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    • Having played many, many rounds while under the influence of marijuana I can personally attest to it not being performance enhancing.  Against the rules?  Perhaps.  But not performance enhancing. Quite the opposite. Everyone reacts differently to being high, and while it may well reduce stress it also certainly reduces one's ability to focus.  Golf requires focus.  I'd get high and kick ass for about two holes, then be all over the place. I haven't used marijuana since moving to Florida because it's not legal here, and I don't have a qualifying medicinal reason to get a prescription.  I could of course make one up, because it's not like getting a prescription is difficult, but it's not such an important thing to me that I feel the need to go out of my way.  I personally don't see a difference between drinking or smoking beyond the legal aspect - both are personal decisions, and when used responsibly should be an individual's choice.
    • Heck, I will occasionally do this when playing with my wife.  I always feel like an ass when it happens, but she's a good soul and cuts me a break.
    • As others have said, playing a course from the correct tees makes golf a lot more fun. And it makes for more birdie and eagle opportunities. Heck playing from tees even a bit shorter than you need can be fun. I had two eagles in my last round. I played with some guys who like to play a yardage between the back tees and the middle tees. That made it easier to hit par the par 5s in two, and I did just that. Screw the ego, golf is supposed to be fun.
    • I carry Titleist Vokey wedges and have for many many years. I like that I don't have to think every time I replace them. It's easy. I just get the same specs as I've had before and I know what they are going to do. I nearly always get the previous year's model. Still brand new, but the previous year saves me about 40% off the cost.  Anyway, lately I've seen a number of folks I've played with who carry the Callaway PM Grind wedges, which have grooves all over their face. Taylormade hi-toe wedges have that feature as well. I don't know if it actually makes any difference, but to my mind it totally makes sense to put the groves all over the face. It actually makes me wonder why all wedges aren't made that way.  Anyone have any thoughts about this. Why do most manufacturers leave the toe of the wedge "ungrooved"? Does it really help to have the whole face covered in groves?  On a related note, does anyone play a Hi-Toe wedge? Seems like a good idea as well, especially for lob wedges, 60 degree and the like. Seems like it would give you more surface from which to hit a shot when trying to take a bigger swing. I don't use my lob wedge that way, but it seems like it would help if I did.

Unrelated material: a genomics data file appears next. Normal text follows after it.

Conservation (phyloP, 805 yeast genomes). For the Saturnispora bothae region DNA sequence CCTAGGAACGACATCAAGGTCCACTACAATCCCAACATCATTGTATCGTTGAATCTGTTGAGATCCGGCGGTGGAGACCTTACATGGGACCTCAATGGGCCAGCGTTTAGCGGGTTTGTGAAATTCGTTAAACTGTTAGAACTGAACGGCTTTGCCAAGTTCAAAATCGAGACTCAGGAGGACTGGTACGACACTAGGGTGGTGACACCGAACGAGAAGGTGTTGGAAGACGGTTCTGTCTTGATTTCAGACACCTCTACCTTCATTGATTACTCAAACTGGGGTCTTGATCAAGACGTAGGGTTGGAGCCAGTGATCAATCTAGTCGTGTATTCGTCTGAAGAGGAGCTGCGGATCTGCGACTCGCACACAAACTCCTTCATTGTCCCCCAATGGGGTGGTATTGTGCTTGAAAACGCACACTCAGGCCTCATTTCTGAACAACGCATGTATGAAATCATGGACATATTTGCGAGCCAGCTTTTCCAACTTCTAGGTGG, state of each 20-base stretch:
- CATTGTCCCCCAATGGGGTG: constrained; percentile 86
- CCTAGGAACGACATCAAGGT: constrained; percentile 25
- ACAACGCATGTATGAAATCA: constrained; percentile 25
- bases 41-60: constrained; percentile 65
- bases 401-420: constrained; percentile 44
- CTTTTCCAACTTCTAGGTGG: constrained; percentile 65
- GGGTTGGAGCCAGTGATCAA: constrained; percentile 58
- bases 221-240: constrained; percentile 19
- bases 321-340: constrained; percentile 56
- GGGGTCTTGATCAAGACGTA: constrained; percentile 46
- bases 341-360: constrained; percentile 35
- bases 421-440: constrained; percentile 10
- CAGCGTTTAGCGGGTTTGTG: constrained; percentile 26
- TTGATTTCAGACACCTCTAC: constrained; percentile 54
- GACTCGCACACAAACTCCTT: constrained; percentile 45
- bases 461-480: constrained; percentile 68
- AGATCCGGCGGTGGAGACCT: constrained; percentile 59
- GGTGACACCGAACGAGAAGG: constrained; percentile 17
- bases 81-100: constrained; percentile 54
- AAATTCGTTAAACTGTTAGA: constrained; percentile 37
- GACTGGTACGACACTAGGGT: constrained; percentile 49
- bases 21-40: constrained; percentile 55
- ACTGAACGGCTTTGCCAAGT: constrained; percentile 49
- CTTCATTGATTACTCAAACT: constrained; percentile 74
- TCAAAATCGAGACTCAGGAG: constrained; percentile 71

• Offended?  No.  Annoyed?  Absolutely. I played an event in 2015.  It was my first event with this group and I unknowingly got paired with the hothead.  You know the guy.  "I used to be a 1 index!"  Now he's unable to break 90.   First hole, he hits an 'awful' drive (it landed 4 feet in the rough) and complains about it all the way to the ball.  The pin is tucked in the back-right corner of the green behind a trap.  He hits a shot about 35 feet left of the flag at the center of the green.  A good, smart shot.  He proceeds to fling his 7 iron approximately 40 yards into the fairway.   Later in the round, he hits a second shot on a par 5 that he tugged a little bit.  He got a little unlucky and it hit the cart path and kicked it to the left.  The ball came to rest in play, but near a log that, if he moved it... the ball would move as well.  He took an unplayable, chopped the ball forward a bit with his wedge and then proceeded to use his wedge as a hatchet on the log.  About his 8th smash of the wedge, the head snapped off.   Par 3 later in the round, he missed a 10 footer.  He tossed his putter in the air and let it fall to the ground.  The blade of the putter buried itself in the green about 4 feet from the hole.  He attempted to repair it, but it was evident that there was damage and SOMEONE was going to have to putt through his tantrum later in the round.   I wasn't offended by any of his actions.  A 50 year old acting like a petulant toddler?  His problem... not mine.  I was annoyed by his antics, however.   I've told this story before, but... when I was a caddie back in high school at a local country club, I had a guest of a member fling his club over a fence that bordered a local hospital.  This was on the 10th hole.  He was pissed that he hit a poor shot, so he reared back and let it fly.  It cleared the fence.  I looked at him in disbelief.  He told me to climb the fence and get the club.  I put his bag down, apologized to the member and walked back to the caddie master and told him what happened.  Shortly after, the member and his guest arrived back at the caddie area where the member paid me for the full round, tipped me nicely, took my side with the caddie master and then told his guest he'd not be welcomed back any time soon.   Throwing clubs is not acceptable and it IS poor etiquette.  The word is literally defined as: "The customary code of polite behavior in society or among members of a particular profession or group." I don't see how throwing clubs and having a tantrum on the course can be deemed anything but IMPOLITE.   CY
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